UK’s first Islamic bank will be enhancing its digital offerings, encouraged by the strong uptake in digital channels by its customers.
With over 20,000 of its customers now using its online banking services to manage their day-to-day banking, Al Rayan Bank has plans to continuously upgrade its mobile banking app, introduced in September 2019, as well as roll out a new corporate website in 2021. Among new features to be integrated into its app is the ability for customers to validate online purchases.
“The way customers are choosing to bank is changing, with an increasing number of people choosing to bank online or through their mobile device,” explained Dr Samir Alamad, the Islamic bank’s Shariah compliance expert. “Al Rayan Bank is committed to meet this demand by providing world-class online and mobile products and services, which not only provide full security but also provide quick and efficient ways for customers to manage their money.”
The UK is home to the largest concentration of Islamic banks in the European region, yet its Islamic finance prowess is not nearly as significant as those of its Middle Eastern and Southeast Asian counterparts. The government and industry stakeholders have nonetheless noted that Islamic fintech could be the lynchpin to the country’s next chapter of Islamic finance growth.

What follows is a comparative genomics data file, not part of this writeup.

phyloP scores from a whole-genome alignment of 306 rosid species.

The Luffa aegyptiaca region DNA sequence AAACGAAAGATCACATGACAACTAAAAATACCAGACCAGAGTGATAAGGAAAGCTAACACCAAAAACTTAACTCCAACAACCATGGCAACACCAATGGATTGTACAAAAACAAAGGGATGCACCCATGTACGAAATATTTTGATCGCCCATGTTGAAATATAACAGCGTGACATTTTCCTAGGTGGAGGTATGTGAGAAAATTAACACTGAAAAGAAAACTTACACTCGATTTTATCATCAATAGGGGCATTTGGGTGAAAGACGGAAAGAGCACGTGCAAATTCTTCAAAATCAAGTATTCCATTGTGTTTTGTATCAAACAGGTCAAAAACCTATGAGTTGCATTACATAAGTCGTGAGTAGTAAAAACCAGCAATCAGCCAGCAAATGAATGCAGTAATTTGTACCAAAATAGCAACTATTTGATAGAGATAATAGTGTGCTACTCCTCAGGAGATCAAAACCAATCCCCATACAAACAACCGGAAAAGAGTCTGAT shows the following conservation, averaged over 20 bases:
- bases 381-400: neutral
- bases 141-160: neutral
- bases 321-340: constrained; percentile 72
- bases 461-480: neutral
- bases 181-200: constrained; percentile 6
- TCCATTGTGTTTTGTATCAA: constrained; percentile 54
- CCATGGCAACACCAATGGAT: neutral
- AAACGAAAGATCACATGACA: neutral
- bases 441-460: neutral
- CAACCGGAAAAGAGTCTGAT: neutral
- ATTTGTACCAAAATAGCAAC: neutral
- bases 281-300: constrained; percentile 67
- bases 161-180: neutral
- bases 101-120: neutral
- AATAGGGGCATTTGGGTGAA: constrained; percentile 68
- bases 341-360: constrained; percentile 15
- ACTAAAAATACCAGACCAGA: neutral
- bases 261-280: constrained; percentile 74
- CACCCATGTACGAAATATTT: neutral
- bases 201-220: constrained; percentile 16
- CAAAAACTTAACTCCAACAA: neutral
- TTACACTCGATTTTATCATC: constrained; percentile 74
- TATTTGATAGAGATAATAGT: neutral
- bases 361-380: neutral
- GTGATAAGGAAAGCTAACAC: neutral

“The financial landscape is evidently evolving, and Islamic finance institutions have a significant growth opportunity in their hands by making the digital shift, catering to Muslim communities and mainstream audiences alike. Their role is vital in reinforcing the UK’s position as a fintech hub and in growing awareness of Islamic finance overall,” agreed Dr Samir. “The relative agility and youth of the Islamic finance market, in addition to the tools contained within its dynamic structure, makes it adaptable to the new era of digital Islamic banking.”
As one of the most sophisticated fintech hubs in the world, the UK boasts over 1,600 fintech firms, according to government statistics, a figure expected to more than double in the next decade. The conducive start-up ecosystem and gaps in the local Islamic finance market have led to Muslims taking the technopreneur route to solve the issue with fintech start-ups. The UK leads the global space for aspiring Islamic digital banking start-ups at five, according to the IFN Islamic Fintech Landscape as at the end of September 2020.